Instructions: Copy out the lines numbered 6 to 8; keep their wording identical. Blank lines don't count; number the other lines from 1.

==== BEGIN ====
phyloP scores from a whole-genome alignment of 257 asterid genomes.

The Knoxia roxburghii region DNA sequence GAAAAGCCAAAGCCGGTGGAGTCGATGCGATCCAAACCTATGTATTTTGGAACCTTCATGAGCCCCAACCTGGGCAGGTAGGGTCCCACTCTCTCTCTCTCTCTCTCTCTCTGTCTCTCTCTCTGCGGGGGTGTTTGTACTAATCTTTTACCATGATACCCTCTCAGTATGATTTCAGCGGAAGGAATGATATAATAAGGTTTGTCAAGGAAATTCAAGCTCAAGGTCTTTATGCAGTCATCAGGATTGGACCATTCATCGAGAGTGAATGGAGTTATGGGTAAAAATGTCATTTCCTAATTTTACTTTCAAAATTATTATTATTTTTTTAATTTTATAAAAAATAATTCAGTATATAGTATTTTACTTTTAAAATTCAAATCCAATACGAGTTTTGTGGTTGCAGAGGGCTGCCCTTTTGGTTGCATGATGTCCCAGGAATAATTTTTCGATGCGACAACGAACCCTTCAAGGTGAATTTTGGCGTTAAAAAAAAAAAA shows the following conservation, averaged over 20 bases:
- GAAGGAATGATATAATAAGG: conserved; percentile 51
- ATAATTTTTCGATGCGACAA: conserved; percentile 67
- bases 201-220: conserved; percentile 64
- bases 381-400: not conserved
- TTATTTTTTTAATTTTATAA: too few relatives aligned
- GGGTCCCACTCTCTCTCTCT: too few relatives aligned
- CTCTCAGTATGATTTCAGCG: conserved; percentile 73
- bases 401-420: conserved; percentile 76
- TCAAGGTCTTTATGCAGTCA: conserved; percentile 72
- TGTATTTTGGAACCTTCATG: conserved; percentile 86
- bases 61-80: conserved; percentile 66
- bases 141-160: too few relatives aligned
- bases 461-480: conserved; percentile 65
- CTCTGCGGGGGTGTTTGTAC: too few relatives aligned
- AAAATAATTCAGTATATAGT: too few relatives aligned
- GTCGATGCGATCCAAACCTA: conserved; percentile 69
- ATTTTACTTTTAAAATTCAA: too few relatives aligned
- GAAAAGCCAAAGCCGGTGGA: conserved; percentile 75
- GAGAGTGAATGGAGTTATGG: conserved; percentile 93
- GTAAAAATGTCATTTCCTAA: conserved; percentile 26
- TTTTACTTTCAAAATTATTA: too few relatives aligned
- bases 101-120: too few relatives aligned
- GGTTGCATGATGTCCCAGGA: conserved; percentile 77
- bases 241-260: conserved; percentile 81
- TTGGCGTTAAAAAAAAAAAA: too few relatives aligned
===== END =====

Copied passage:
- bases 381-400: not conserved
- TTATTTTTTTAATTTTATAA: too few relatives aligned
- GGGTCCCACTCTCTCTCTCT: too few relatives aligned